Management System Success is Management Success

   

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Risk Management, Safety and Control of Loss - Protecting Your Organization

 

 

 
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Accident Imaging - Learn from what did not happen yet

 

Basically "accident imaging" is: imagine what can happen given in a given situation. When you do that, look at the broad picture and include all possible unwanted events, not just accidents alone.  

 

Accident imaging is answering the question "what if?", what could happen if the situation was different from what it is now?  

 

Accident imaging - what if? How much imagination do you need?

 

 

Accident imaging could provide important information to secure continued operation of your company or organization and improve the management system.

 

Accident imaging can take place during design stages of installations, work environment and procedures. It can take place during inspections and investigation of unwanted events. In fact it can take place during all or most business processes. What if we would lose that particular supplier? What if the warehouse would burn down? What if we would lose one of our key people? What if we loose our power supply, would we lose clients? What if we would have a fire, how much would we loose? WHAT IF?

 

Two examples of "what if?" The most recent one was the fire at a chemical storage plant in Moerdijk, The Netherlands, in January 2011. An employee used an open flame to defrost a pump with the end result that the total plant burned down and went into bankruptcy later on; no injuries. 

 

The Moerdijk Fire

 

 

 

In my own experience is a card board manufacturer in Belgium. This happened early seventies when I was working as a technical representative for INA, the US insurance company. My job was to look at factories to give my opinion about the insurability of the plant concerned. My advice in this case was rather straightforward: not recommended for insurance with an estimated maximum property loss of 90% of sum insured. Two months later, the plant burned down killing six people with a almost total property loss, saving only the power plant representing 10% of sum insured.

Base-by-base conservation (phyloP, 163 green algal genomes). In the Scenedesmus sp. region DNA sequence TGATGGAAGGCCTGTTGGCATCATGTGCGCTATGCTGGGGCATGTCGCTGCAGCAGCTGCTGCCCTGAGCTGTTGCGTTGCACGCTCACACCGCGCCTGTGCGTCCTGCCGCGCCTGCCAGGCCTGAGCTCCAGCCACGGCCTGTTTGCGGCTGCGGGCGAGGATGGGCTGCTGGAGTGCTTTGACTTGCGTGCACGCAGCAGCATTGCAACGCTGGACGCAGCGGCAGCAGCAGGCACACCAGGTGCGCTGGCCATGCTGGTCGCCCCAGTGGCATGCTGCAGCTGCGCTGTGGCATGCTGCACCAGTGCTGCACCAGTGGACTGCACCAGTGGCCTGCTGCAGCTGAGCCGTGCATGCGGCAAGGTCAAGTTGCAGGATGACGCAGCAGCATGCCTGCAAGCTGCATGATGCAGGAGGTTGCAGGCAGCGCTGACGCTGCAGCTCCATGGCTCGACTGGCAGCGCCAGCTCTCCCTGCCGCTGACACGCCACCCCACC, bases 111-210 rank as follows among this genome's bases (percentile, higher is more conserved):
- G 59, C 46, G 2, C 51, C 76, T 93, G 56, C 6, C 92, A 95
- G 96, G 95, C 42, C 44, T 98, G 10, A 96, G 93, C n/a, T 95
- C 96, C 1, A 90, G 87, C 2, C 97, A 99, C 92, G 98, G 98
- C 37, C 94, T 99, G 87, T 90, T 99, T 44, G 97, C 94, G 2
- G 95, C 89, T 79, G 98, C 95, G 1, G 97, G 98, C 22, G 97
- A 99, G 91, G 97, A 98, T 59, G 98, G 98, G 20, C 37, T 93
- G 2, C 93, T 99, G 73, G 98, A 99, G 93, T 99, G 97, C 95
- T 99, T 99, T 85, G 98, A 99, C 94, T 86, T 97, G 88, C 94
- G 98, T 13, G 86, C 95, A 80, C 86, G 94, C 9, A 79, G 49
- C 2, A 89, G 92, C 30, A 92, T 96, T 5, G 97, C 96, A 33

Two examples what may happen when the unwanted - but foreseeable - event occurred.

 

 

The quality of the management team is determined by:

  1. knowing in advance what problems can occur in their organization or unit
  2. the number and size of problems that occur
  3. knowing what the causes of those problems would be and
  4. Knowing the actions that should be taken to minimize the negative effects

A quality management team should only have known problems with limited consequences

 

 

Accident Imaging - the process

 

The process of accident imaging would include the following steps and considerations: 

  1. description of a situation/deviation from existing circumstances - what adverse situation could happen?
  2. how often could the unwanted situation or event occur?